Q. My competitors have started to advertise very low prices. Customers are attracted to the low prices, but then my competitors hit them with lots of additional charges on the back end. What’s going on?
A. You didn’t give us much detail on your business, but we suspect you are experiencing price splitting. Prospective purchasers often make the buying decision based on a published price, but then the seller finds a multitude of opportunities to increase the cost of what the customer is purchasing. For example, retail outlets often advertise one product at a very low price, in hopes that customers will purchase many other products when they visit to buy the lost leader. Electronics stores advertise low prices, but then push extended warranties, which are very profitable for the store and expensive for the customer. Construction companies will submit low bids, but then charge high rates for change orders. When sellers use a low published price to close a sale and then try to make profit on subsequent transactions, we call this price splitting.
Consider a business trip we recently took to Colorado Springs. We went online to book flights. We conducted a search for the appropriate dates and times. When the results came back, we clicked on the least expensive option. It was a USAir flight. Within the next few minutes, we began to witness a seemingly endless array of offerings, which served to increase the price of the flight.
When we clicked on the icon to select a seat, we discovered that sitting in the exit row or near the front of coach class, carried an additional tariff. If we wanted to check luggage, it would cost $25 per bag. The site automatically presented us with deals on rental cars and hotel rooms. At the airport, the check-in kiosk offered us the opportunity to upgrade to first class for $175 each. For an additional fee, we could board the plane ahead of our fellow passengers.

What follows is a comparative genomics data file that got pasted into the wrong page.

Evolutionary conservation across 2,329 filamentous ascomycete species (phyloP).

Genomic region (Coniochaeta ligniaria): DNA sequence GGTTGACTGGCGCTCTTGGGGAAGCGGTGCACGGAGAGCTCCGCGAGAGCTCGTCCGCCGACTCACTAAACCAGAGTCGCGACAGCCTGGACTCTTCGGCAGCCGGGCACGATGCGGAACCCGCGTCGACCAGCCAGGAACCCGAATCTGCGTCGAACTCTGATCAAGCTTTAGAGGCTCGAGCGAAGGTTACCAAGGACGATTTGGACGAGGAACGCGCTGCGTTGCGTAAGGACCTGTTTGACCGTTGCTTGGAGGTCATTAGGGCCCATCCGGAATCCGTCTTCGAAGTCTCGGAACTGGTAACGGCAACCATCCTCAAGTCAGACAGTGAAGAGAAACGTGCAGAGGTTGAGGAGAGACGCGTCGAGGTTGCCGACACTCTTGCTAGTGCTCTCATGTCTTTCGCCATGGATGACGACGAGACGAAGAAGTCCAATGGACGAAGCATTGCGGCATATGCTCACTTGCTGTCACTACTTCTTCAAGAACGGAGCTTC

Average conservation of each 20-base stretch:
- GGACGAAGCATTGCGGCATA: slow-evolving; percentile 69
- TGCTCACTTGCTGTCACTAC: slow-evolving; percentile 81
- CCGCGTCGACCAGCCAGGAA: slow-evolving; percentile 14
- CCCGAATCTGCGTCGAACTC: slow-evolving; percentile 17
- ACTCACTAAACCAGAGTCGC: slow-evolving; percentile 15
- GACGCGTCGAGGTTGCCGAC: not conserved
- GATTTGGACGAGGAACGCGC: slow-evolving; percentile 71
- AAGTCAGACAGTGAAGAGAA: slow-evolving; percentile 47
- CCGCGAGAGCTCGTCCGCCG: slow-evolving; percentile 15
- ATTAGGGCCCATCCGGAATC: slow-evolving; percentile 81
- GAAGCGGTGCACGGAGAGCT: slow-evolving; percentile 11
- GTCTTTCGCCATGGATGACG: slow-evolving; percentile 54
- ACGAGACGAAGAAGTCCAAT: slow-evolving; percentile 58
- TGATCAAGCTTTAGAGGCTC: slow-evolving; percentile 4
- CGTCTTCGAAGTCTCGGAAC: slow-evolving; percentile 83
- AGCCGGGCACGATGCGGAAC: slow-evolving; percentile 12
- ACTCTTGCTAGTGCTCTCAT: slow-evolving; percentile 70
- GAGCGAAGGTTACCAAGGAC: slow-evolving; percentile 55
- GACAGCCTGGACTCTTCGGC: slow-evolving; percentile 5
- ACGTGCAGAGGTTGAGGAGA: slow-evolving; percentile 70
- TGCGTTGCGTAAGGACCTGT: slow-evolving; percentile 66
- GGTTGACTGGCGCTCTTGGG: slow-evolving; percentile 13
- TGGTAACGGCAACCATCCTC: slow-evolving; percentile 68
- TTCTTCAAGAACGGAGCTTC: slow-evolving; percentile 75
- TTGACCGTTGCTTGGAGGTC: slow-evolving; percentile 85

Once onboard, the barrage continued. Snacks and alcoholic drinks had to be purchased. The days of a free bag of peanuts were apparently long gone. In-flight shopping was encouraged in the Sky Mall magazine. Wi-Fi was available! When we connected, we discovered more items for sale on the landing page. However, if we wanted access to the internet, it would cost $12.50. Finally, we were offered the opportunity to apply for a USAir credit card.
We’re old enough to remember when most of these services were free and the others didn’t exist—what happened? What happened is that airlines have gained a better understanding of how people purchase airline tickets. Like us, many passengers decide which flight to take based on price. Price shopping used to require calling multiple airlines. The internet changed all that. Now, passengers can price shop with just a few clicks and many sites show possible flights from the least expensive to the most expensive. There is tremendous value to being able to publish a low fare. However, if airlines are going to lower the price of published fares, they’ve got to make up the revenue somewhere or face bankruptcy, hence all of the upsells.
There are many examples of price splitting. Consider the credit card industry. Price sensitive credit card customers will typically make the buying decision based on the amount of the membership fee and/or the interest rate, if they plan to revolve a balance.
However, there are other charges such as over limit fees, foreign exchange charges, or late fees. Most often, people don’t factor these fees into their decision-making about which cards to accept and use. Therefore, these fees can be outrageously high. Fees for being $1 over limit or one day late with a payment might be as high as $39. Yet, many will occasionally be a day or two late with a payment or go just a little bit over limit. Credit card companies make a lot of money on the charges that people don’t figure into the buying decision.
Price splitting makes sense when there is a large segment of the market that makes the buying decision based on price, but that doesn’t factor back end charges into the decision.